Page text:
The integrity of the endothelium is dependent on cell-cell adhesion, which is mediated by vascular-endothelial (VE)-cadherin. Proper VE-cadherin-mediated homotypic adhesion is, in turn, dependent on the connection between VE-cadherin and the cortical actin cytoskeleton. Rho-like small GTPases are key molecular switches that control cytoskeletal dynamics and cadherin function in epithelial as well as endothelial cells. We show here that a cell-penetrating, constitutively active form of Rac (Tat-RacV12) induces a rapid loss of VE-cadherin-mediated cell-cell adhesion in endothelial cells from primary human umbilical veins (pHUVEC). This effect is accompanied by the formation of actin stress fibers and is dependent on Rho activity. However, transduction of pHUVEC with Tat-RhoV14, which induces pronounced stress fiber and focal adhesion formation, did not result in a redistribution of VE-cadherin or an overall loss of cell-cell adhesion. In line with this observation, endothelial permeability was more efficiently increased by Tat-RacV12 than by Tat-RhoV14.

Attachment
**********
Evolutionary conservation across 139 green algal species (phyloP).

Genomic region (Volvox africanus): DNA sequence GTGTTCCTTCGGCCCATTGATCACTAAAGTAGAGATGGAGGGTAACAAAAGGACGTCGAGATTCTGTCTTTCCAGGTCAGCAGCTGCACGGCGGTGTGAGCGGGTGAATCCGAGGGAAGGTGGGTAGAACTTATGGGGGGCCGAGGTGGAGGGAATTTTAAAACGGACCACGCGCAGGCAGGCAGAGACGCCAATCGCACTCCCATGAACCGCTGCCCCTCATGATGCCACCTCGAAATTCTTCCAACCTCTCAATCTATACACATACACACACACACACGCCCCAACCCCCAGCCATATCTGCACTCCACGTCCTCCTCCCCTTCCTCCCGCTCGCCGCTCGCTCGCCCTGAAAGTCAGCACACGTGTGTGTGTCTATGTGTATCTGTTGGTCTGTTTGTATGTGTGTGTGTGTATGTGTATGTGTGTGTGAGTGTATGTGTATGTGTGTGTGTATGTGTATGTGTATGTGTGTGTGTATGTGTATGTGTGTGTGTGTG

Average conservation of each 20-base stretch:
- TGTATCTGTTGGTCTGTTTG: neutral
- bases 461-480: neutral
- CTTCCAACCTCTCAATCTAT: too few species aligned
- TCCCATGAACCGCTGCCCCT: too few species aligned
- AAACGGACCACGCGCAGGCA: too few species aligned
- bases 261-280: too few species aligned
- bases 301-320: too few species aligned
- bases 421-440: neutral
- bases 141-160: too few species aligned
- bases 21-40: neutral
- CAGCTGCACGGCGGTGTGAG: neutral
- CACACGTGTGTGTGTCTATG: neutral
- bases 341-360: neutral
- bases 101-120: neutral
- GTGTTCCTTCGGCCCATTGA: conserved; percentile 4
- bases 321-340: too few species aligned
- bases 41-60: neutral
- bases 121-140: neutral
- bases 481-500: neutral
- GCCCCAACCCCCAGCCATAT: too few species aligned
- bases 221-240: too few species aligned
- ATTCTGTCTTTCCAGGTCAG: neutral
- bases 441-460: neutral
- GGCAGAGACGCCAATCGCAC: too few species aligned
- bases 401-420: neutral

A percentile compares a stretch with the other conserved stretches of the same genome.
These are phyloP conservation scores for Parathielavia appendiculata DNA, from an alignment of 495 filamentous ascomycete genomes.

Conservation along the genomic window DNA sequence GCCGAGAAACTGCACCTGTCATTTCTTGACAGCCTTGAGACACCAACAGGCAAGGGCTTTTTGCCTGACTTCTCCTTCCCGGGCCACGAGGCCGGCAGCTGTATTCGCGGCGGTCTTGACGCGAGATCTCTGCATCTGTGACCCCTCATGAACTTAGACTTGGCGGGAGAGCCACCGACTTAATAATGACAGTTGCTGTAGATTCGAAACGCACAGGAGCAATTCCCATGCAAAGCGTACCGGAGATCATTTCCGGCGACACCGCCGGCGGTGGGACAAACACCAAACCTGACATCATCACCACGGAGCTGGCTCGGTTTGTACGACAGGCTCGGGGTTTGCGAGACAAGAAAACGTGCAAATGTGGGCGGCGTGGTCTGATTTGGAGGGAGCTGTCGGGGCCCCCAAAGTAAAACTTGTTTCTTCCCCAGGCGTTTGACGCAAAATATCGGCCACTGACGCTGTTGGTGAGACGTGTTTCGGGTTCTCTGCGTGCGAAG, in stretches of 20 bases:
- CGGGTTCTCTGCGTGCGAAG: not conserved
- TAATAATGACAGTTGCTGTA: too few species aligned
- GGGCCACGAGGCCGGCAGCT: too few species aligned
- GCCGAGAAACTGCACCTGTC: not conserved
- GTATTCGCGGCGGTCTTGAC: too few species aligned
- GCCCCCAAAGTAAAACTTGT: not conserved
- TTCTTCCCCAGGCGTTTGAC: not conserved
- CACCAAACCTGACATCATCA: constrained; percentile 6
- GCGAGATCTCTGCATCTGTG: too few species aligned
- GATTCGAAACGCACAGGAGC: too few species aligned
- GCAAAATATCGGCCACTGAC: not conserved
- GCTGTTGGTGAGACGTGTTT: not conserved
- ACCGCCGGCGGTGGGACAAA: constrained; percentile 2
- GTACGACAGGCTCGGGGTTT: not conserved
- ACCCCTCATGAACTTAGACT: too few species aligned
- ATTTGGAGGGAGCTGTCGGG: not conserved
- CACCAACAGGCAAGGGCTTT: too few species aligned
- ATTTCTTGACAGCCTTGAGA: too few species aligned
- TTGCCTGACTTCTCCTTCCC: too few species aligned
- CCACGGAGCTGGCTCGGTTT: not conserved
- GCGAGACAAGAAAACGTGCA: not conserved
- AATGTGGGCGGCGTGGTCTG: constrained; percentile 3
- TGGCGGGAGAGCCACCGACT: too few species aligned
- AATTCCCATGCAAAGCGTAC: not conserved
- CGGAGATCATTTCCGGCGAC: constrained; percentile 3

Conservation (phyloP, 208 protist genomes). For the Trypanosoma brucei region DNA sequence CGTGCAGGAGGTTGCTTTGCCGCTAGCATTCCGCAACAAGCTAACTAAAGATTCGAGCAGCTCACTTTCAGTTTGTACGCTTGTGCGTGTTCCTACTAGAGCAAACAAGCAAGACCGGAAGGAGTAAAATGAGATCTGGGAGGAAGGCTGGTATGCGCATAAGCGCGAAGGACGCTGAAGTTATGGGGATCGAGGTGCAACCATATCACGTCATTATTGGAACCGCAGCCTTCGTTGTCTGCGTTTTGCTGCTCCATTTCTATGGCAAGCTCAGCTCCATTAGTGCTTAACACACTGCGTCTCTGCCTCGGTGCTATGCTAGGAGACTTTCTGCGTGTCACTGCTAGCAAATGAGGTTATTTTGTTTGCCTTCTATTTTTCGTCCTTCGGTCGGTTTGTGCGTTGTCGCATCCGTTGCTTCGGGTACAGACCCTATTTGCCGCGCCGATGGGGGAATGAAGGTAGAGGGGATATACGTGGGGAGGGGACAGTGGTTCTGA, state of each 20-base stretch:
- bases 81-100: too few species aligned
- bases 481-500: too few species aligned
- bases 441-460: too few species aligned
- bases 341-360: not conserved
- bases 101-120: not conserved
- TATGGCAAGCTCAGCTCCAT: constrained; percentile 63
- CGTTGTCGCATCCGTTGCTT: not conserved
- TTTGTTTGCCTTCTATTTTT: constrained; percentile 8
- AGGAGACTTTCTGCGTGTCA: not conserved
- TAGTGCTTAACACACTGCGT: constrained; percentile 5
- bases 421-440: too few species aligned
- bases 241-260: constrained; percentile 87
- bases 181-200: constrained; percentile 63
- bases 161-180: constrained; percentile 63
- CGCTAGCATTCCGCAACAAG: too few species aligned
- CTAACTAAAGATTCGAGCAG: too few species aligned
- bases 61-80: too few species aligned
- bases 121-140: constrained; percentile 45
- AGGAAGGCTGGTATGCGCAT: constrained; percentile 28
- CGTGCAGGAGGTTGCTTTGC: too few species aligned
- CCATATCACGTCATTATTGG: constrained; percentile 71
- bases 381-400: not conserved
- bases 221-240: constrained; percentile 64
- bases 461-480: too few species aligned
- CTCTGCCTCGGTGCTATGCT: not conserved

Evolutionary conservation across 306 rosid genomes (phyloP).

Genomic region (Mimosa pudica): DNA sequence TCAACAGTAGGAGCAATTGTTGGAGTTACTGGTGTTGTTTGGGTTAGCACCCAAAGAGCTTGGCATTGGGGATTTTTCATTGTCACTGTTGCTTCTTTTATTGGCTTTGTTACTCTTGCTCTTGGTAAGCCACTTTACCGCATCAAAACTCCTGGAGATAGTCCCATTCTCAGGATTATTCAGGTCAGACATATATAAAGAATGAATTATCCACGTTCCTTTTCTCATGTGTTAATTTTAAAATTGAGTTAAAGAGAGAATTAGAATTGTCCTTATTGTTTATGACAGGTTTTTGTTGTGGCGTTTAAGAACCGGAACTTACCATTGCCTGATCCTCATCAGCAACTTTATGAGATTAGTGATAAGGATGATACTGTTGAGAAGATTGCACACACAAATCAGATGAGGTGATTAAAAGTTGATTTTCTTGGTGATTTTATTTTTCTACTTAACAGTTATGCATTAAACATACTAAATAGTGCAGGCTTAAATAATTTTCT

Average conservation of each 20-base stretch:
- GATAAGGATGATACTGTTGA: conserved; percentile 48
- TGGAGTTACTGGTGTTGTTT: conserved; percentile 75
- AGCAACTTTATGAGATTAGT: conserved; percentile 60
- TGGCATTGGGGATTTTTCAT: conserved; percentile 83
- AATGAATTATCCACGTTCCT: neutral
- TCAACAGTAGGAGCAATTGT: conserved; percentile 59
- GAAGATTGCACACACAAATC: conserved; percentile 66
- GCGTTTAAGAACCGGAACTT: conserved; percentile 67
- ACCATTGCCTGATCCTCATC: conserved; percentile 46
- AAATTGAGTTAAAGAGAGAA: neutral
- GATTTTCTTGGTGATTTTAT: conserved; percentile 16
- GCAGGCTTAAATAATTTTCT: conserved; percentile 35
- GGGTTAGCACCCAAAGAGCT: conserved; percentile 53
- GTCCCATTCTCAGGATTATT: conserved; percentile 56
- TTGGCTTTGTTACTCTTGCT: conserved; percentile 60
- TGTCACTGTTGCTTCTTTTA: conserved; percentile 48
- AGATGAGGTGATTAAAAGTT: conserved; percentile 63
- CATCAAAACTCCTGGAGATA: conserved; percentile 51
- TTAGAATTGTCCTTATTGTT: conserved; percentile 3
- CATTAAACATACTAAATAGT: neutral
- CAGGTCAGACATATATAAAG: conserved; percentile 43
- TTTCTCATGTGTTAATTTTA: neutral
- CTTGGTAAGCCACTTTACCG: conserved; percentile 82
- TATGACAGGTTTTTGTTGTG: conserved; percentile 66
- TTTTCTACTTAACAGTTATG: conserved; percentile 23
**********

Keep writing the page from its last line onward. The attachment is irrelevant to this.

The loss of cell-cell adhesion, which is induced by Tat-RacV12, occurred in parallel to and was dependent upon the intracellular production of reactive oxygen species (ROS). Moreover, Tat-RacV12 induced an increase in tyrosine phosphorylation of a component the VE-cadherin-catenin complex, which was identified as α-catenin. The functional relevance of this signaling pathway was further underscored by the observation that endothelial cell migration, which requires a transient reduction of cell-cell adhesion, was blocked when signaling through ROS was inhibited.
In conclusion, Rac-mediated production of ROS represents a previously unrecognized means of regulating VE-cadherin function and may play an important role in the (patho)physiology associated with inflammation and endothelial damage as well as with endothelial cell migration and angiogenesis.